a nice place to put drywall scraps
Sunday, December 15 2019
I burned most of the available near-solstice daylight today salvaging firewood. Using the handtruck, I brought home most of the already-bucked pieces from west of the Farm Road. I also cut a felled chestnut oak into pieces about four or five feet in length, which I could carry home in my arms, though they weren't easily hauled in the handtruck. All of this wood was relatively dry, at least internally, though recent rains had made them moist on the outside, particularly between the bark and the wood. Since we would soon be having a housesitter inexperienced with burning firewood, I thought it prudent to build up the indoor firewood supply with dry ready-to-burn wood (not the stuff that needs to be pre-dried near the stove). There was plenty of such wood in the woodshed that I've been loathe to tap into, hoping to push my just-in-time salvaging strategy as far into the wood-burning season as possible. But today I carried six or seven armloads of that dry woodshed firewood into the house, stopping only when I encountered a deermouse nest under a piece of wood. (The two occupants scurried out, and I carefully replaced the removed piece so as not to ruin their home. It was a small thing for me but a big thing for them.) I then back-filled the woodshed with the freshly-salvaged wood, fully restoring the fourth tranche.
There still was a fair amount of recently-salvaged firewood in the house that needed to be dried before it could be used, so throughout the afternoon, I kept a fairly hot fire going in the woodstove as I burned through numerous cardboard boxes that had been cluttering up the garage. I kept forgetting that Charles the Cat was in one of the boxes, and when I'd tug on it to maybe tear off a piece, it would feel surprisingly heavy and then he'd emerge. He's a cute cat when he's not vomiting or on the kitchen island trying to lick vegan mayonnaise out of your freshly-made sandwich. (We've recently started squirting him with a squirt bottle when he jumps up there, as his behavior on the island has become untenable.)
Another pre-housesitter chore I undertook was the disposal of drywall scraps produced in the split wiring project back in November. As you'll recall, I'd had to cut a bunch of rectangular holes into the ceiling of the basement hallway in order to run the wire. My plan is not to patch the ceiling but instead to install a series of removable hatches (probably made of wood). This meant I had to dispose of multiple rectangular pieces of drywall scrap. In the past, I've buried such scraps in the yard, but I'd rather dispose of them within unused voids in the house, where they can contribute to sound dampening and thermal mass. Now that I have all these holes in the ceiling of the basement hallways, there are plenty of open voids into which I can push things like drywall scraps and liquor bottles. But I would have to cut the rectangular drywall scraps in half to get them to fit (since the holes were all bisected by ceiling joists). This cutting-in-half was a simple matter of scoring the pieces down the middle and slapping them against my thigh. That worked great until I slapped a piece from which two drywall nails protruded. These poked into my right thigh (one of them within the mysterious hand-sized numb spot that I've had for the past two years, though they didn't go very deep or result in any blood loss. I've had a lot of freak injuries over the last three months, but this was the first affecting the right side of my body.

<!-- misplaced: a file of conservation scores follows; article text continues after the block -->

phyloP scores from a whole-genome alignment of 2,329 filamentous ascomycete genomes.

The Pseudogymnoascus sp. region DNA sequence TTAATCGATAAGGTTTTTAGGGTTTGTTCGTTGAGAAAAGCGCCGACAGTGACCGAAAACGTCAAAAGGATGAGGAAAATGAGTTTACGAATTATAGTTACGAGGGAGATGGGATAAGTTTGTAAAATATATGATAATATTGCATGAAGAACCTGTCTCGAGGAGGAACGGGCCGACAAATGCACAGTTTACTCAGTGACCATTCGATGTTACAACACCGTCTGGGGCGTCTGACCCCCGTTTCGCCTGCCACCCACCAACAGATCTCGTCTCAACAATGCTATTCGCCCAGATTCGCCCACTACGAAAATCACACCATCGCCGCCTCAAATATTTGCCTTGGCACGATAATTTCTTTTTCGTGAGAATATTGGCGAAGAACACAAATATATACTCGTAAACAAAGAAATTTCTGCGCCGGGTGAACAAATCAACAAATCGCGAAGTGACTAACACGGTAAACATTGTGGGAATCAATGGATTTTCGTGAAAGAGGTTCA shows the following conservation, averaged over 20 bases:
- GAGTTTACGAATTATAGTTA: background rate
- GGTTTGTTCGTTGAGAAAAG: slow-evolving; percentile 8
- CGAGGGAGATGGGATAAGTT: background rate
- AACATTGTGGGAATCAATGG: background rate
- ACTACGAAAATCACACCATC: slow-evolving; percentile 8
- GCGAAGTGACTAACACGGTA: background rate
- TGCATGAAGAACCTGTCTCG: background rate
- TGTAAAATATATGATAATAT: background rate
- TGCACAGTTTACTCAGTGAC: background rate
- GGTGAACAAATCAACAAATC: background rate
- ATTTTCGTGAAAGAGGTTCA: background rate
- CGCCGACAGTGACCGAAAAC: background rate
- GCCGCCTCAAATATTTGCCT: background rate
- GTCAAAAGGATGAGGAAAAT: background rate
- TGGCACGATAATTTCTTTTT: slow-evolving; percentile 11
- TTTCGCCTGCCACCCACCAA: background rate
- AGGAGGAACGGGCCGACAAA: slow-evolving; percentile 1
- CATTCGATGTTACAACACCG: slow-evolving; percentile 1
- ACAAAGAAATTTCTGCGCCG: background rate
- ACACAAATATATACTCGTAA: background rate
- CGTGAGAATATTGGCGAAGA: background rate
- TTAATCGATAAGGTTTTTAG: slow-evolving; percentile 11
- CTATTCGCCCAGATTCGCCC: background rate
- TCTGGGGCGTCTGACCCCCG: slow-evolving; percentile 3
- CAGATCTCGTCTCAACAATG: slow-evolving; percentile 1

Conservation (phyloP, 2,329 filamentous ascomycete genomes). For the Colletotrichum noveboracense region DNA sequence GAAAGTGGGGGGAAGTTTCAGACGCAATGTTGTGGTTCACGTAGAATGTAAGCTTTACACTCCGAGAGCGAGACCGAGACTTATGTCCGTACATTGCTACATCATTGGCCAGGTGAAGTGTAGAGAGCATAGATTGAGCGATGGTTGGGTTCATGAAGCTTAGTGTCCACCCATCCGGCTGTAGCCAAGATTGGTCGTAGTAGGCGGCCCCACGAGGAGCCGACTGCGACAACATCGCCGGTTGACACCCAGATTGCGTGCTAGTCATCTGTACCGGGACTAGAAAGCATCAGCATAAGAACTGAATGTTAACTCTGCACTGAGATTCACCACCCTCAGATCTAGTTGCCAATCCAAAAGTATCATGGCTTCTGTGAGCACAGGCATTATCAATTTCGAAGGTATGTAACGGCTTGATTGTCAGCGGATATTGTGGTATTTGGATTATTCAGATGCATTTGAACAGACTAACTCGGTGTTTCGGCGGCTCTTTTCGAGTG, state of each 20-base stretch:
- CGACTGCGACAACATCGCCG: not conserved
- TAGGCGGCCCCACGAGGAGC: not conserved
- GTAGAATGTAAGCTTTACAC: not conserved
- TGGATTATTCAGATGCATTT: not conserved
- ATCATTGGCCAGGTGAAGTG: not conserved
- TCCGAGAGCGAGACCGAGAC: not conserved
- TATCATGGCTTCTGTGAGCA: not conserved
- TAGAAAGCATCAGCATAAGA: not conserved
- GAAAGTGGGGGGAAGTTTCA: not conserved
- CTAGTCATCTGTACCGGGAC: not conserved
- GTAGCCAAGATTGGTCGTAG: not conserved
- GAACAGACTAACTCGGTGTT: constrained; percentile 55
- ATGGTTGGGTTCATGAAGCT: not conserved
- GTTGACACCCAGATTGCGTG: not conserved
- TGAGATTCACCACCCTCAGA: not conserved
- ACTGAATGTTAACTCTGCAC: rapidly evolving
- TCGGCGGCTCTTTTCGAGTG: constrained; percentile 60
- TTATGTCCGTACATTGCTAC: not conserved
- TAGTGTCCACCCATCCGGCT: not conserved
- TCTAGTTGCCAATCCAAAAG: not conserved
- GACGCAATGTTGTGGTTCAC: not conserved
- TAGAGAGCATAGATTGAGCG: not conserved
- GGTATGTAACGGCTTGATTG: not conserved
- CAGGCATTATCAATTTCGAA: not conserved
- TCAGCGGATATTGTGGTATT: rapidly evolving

This evening, well before Gretchen and Neville returned from the bookstore, I made a big pot of chili as well as brown rice. Gretchen had had a late lunch from the Garden Café and wasn't hungry when she got home, so I ate five delicious stand 'n' stuff tacos by myself in front of my computer in the laboratory.
Charles the Cat with his favorite of the boxes I burned today.
The state of the woodshed after today's salvaging.
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